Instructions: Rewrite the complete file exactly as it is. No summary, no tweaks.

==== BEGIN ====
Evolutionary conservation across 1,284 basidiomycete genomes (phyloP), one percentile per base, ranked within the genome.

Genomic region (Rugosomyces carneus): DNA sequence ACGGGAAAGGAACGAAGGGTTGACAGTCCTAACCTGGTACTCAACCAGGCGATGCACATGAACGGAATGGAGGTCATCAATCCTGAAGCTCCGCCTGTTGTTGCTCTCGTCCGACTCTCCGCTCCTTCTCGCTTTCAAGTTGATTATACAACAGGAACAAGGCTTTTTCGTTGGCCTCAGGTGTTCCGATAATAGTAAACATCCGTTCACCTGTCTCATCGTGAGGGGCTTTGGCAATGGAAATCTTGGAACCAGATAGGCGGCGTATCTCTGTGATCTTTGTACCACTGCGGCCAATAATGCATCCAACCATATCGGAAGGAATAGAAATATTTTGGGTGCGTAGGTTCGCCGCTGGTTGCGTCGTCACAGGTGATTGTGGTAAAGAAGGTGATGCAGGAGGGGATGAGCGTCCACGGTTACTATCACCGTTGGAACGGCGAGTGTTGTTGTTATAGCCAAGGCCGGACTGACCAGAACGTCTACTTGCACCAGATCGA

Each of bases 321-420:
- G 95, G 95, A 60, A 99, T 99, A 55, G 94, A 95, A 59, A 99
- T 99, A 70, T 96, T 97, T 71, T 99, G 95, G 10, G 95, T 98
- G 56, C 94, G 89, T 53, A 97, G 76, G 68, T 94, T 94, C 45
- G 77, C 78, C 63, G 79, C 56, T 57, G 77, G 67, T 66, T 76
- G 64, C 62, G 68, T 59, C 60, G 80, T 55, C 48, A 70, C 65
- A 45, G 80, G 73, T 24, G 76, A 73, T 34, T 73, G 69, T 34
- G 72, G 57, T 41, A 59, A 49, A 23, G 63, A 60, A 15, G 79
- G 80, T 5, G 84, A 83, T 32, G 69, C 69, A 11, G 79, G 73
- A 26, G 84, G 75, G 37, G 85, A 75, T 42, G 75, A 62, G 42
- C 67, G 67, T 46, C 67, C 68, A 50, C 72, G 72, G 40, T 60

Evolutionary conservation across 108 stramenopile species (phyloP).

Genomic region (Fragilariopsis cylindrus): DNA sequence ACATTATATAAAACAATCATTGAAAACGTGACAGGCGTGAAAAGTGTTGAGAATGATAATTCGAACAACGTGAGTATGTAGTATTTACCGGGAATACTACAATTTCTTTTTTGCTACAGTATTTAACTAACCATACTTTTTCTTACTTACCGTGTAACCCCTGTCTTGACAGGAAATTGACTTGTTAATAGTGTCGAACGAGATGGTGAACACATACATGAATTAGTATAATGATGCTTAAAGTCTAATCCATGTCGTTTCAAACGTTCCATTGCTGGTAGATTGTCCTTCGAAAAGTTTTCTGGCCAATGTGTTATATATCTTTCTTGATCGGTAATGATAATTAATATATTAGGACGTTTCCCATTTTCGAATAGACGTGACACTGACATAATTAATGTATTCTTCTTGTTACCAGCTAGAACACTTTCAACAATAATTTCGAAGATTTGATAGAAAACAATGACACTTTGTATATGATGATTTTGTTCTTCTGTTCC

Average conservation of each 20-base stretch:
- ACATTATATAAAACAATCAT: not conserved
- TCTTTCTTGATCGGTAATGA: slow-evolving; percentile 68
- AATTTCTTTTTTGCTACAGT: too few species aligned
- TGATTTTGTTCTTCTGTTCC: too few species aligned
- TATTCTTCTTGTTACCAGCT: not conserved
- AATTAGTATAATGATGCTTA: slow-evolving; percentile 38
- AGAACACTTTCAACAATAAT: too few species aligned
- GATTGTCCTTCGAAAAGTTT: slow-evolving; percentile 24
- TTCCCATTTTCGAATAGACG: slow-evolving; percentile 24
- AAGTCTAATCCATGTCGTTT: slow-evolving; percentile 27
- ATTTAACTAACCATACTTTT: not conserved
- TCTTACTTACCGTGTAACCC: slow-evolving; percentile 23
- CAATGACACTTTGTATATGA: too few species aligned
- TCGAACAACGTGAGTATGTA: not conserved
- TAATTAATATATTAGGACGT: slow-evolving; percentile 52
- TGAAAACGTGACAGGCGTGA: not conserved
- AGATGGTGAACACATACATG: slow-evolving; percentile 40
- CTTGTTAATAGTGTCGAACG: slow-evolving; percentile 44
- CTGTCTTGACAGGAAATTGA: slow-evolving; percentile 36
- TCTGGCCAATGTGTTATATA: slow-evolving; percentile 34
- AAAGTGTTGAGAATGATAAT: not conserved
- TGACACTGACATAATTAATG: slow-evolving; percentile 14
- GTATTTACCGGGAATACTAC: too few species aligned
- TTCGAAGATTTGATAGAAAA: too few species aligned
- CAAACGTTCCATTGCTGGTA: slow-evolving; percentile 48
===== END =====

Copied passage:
Evolutionary conservation across 1,284 basidiomycete genomes (phyloP), one percentile per base, ranked within the genome.

Genomic region (Rugosomyces carneus): DNA sequence ACGGGAAAGGAACGAAGGGTTGACAGTCCTAACCTGGTACTCAACCAGGCGATGCACATGAACGGAATGGAGGTCATCAATCCTGAAGCTCCGCCTGTTGTTGCTCTCGTCCGACTCTCCGCTCCTTCTCGCTTTCAAGTTGATTATACAACAGGAACAAGGCTTTTTCGTTGGCCTCAGGTGTTCCGATAATAGTAAACATCCGTTCACCTGTCTCATCGTGAGGGGCTTTGGCAATGGAAATCTTGGAACCAGATAGGCGGCGTATCTCTGTGATCTTTGTACCACTGCGGCCAATAATGCATCCAACCATATCGGAAGGAATAGAAATATTTTGGGTGCGTAGGTTCGCCGCTGGTTGCGTCGTCACAGGTGATTGTGGTAAAGAAGGTGATGCAGGAGGGGATGAGCGTCCACGGTTACTATCACCGTTGGAACGGCGAGTGTTGTTGTTATAGCCAAGGCCGGACTGACCAGAACGTCTACTTGCACCAGATCGA

Each of bases 321-420:
- G 95, G 95, A 60, A 99, T 99, A 55, G 94, A 95, A 59, A 99
- T 99, A 70, T 96, T 97, T 71, T 99, G 95, G 10, G 95, T 98
- G 56, C 94, G 89, T 53, A 97, G 76, G 68, T 94, T 94, C 45
- G 77, C 78, C 63, G 79, C 56, T 57, G 77, G 67, T 66, T 76
- G 64, C 62, G 68, T 59, C 60, G 80, T 55, C 48, A 70, C 65
- A 45, G 80, G 73, T 24, G 76, A 73, T 34, T 73, G 69, T 34
- G 72, G 57, T 41, A 59, A 49, A 23, G 63, A 60, A 15, G 79
- G 80, T 5, G 84, A 83, T 32, G 69, C 69, A 11, G 79, G 73
- A 26, G 84, G 75, G 37, G 85, A 75, T 42, G 75, A 62, G 42
- C 67, G 67, T 46, C 67, C 68, A 50, C 72, G 72, G 40, T 60

Evolutionary conservation across 108 stramenopile species (phyloP).

Genomic region (Fragilariopsis cylindrus): DNA sequence ACATTATATAAAACAATCATTGAAAACGTGACAGGCGTGAAAAGTGTTGAGAATGATAATTCGAACAACGTGAGTATGTAGTATTTACCGGGAATACTACAATTTCTTTTTTGCTACAGTATTTAACTAACCATACTTTTTCTTACTTACCGTGTAACCCCTGTCTTGACAGGAAATTGACTTGTTAATAGTGTCGAACGAGATGGTGAACACATACATGAATTAGTATAATGATGCTTAAAGTCTAATCCATGTCGTTTCAAACGTTCCATTGCTGGTAGATTGTCCTTCGAAAAGTTTTCTGGCCAATGTGTTATATATCTTTCTTGATCGGTAATGATAATTAATATATTAGGACGTTTCCCATTTTCGAATAGACGTGACACTGACATAATTAATGTATTCTTCTTGTTACCAGCTAGAACACTTTCAACAATAATTTCGAAGATTTGATAGAAAACAATGACACTTTGTATATGATGATTTTGTTCTTCTGTTCC

Average conservation of each 20-base stretch:
- ACATTATATAAAACAATCAT: not conserved
- TCTTTCTTGATCGGTAATGA: slow-evolving; percentile 68
- AATTTCTTTTTTGCTACAGT: too few species aligned
- TGATTTTGTTCTTCTGTTCC: too few species aligned
- TATTCTTCTTGTTACCAGCT: not conserved
- AATTAGTATAATGATGCTTA: slow-evolving; percentile 38
- AGAACACTTTCAACAATAAT: too few species aligned
- GATTGTCCTTCGAAAAGTTT: slow-evolving; percentile 24
- TTCCCATTTTCGAATAGACG: slow-evolving; percentile 24
- AAGTCTAATCCATGTCGTTT: slow-evolving; percentile 27
- ATTTAACTAACCATACTTTT: not conserved
- TCTTACTTACCGTGTAACCC: slow-evolving; percentile 23
- CAATGACACTTTGTATATGA: too few species aligned
- TCGAACAACGTGAGTATGTA: not conserved
- TAATTAATATATTAGGACGT: slow-evolving; percentile 52
- TGAAAACGTGACAGGCGTGA: not conserved
- AGATGGTGAACACATACATG: slow-evolving; percentile 40
- CTTGTTAATAGTGTCGAACG: slow-evolving; percentile 44
- CTGTCTTGACAGGAAATTGA: slow-evolving; percentile 36
- TCTGGCCAATGTGTTATATA: slow-evolving; percentile 34
- AAAGTGTTGAGAATGATAAT: not conserved
- TGACACTGACATAATTAATG: slow-evolving; percentile 14
- GTATTTACCGGGAATACTAC: too few species aligned
- TTCGAAGATTTGATAGAAAA: too few species aligned
- CAAACGTTCCATTGCTGGTA: slow-evolving; percentile 48